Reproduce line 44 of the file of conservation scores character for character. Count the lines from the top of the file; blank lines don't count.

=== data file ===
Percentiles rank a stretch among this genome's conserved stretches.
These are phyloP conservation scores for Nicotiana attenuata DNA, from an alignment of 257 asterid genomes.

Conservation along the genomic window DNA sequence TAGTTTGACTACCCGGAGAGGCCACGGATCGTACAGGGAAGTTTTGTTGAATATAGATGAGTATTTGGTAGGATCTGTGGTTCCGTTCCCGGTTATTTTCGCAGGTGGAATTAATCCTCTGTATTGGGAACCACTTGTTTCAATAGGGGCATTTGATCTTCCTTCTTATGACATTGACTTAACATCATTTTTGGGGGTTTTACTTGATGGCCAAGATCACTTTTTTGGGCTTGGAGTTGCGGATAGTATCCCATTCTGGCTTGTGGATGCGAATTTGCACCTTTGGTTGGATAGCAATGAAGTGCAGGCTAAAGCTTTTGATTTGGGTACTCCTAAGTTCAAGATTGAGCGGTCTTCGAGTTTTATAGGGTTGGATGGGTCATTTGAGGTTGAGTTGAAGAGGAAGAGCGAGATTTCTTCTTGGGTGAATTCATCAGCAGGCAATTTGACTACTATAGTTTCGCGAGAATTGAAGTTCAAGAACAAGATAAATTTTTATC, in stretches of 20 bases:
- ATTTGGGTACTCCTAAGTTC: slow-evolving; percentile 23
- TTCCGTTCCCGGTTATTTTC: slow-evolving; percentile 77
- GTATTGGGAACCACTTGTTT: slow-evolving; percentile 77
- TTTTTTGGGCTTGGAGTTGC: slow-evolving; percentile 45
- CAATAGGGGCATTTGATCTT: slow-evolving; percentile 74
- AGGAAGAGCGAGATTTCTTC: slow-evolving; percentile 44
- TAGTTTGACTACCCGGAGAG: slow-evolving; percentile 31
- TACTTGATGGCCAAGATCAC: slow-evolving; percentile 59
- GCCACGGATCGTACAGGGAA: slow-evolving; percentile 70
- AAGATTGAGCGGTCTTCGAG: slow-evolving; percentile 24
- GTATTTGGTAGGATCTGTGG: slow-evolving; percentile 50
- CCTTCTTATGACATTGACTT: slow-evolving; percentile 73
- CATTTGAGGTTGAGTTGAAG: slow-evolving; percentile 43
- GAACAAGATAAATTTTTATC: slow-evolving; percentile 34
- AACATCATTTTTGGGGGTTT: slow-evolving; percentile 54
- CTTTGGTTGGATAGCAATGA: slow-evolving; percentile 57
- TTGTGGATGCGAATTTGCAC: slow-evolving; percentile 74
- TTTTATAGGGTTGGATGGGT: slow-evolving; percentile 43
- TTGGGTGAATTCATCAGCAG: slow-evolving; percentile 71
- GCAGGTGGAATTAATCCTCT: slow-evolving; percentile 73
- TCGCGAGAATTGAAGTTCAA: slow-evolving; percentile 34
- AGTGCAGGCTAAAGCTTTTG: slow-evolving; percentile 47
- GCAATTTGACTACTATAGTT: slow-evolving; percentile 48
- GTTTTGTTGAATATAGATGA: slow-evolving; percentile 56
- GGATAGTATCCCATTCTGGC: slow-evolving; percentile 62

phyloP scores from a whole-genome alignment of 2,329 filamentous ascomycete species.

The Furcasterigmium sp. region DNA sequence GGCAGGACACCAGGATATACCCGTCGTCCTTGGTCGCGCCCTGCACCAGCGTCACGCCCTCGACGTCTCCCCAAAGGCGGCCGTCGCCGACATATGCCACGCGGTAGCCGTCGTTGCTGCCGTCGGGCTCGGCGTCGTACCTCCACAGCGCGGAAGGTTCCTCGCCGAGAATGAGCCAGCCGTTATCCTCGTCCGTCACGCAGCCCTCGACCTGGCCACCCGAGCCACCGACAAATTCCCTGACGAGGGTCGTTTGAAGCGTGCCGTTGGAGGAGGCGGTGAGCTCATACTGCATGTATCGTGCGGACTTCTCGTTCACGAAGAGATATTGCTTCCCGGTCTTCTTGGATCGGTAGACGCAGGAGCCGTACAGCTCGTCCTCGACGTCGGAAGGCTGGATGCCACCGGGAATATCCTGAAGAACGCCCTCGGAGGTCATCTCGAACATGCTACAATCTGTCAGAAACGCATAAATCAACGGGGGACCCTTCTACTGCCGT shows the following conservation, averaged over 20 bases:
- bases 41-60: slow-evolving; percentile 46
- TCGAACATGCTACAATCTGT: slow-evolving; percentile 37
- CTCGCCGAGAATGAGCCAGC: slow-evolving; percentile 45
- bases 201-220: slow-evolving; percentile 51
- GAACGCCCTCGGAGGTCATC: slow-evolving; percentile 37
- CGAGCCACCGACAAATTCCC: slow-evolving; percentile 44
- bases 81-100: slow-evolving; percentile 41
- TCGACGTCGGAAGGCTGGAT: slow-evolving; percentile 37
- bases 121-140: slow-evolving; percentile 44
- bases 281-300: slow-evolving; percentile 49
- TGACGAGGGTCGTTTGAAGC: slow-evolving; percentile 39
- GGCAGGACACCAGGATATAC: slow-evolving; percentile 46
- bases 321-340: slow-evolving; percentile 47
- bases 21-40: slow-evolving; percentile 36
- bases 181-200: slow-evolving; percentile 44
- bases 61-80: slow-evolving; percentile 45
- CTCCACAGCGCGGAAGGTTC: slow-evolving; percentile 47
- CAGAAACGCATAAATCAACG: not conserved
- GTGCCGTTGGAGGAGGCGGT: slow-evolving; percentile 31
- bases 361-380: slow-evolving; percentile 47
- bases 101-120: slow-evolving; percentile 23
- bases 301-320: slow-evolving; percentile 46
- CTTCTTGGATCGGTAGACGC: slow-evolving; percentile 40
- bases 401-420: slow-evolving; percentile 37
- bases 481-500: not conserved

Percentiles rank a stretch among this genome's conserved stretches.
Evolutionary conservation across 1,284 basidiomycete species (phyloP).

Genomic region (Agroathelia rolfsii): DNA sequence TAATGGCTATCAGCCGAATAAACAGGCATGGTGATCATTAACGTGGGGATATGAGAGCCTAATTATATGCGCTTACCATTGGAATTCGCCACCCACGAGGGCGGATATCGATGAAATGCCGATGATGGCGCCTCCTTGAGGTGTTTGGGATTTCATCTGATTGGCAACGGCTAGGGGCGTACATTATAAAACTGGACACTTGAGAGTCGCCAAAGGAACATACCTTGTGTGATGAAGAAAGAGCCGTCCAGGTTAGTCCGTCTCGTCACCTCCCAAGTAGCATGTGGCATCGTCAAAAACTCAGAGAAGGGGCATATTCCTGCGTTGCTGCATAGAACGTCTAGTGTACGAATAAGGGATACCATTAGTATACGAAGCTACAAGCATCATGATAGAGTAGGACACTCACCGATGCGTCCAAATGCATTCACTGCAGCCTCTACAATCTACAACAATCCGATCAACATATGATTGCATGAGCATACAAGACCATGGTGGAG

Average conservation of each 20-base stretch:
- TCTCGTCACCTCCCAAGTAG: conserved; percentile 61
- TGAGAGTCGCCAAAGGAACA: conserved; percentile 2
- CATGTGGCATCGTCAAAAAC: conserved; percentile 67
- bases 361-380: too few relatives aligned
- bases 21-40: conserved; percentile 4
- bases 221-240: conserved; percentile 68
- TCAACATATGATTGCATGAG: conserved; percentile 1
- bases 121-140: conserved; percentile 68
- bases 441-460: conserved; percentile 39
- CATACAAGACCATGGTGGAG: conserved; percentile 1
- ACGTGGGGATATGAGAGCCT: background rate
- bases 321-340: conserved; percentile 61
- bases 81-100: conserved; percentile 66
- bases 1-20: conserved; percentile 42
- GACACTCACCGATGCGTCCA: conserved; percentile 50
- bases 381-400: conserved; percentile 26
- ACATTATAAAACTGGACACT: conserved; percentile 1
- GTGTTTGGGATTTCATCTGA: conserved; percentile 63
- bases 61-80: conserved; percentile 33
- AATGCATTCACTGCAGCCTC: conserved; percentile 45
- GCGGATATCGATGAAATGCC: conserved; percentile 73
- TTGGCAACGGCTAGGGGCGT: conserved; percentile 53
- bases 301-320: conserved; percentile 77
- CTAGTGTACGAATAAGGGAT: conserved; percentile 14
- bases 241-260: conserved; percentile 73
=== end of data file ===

- bases 21-40: slow-evolving; percentile 36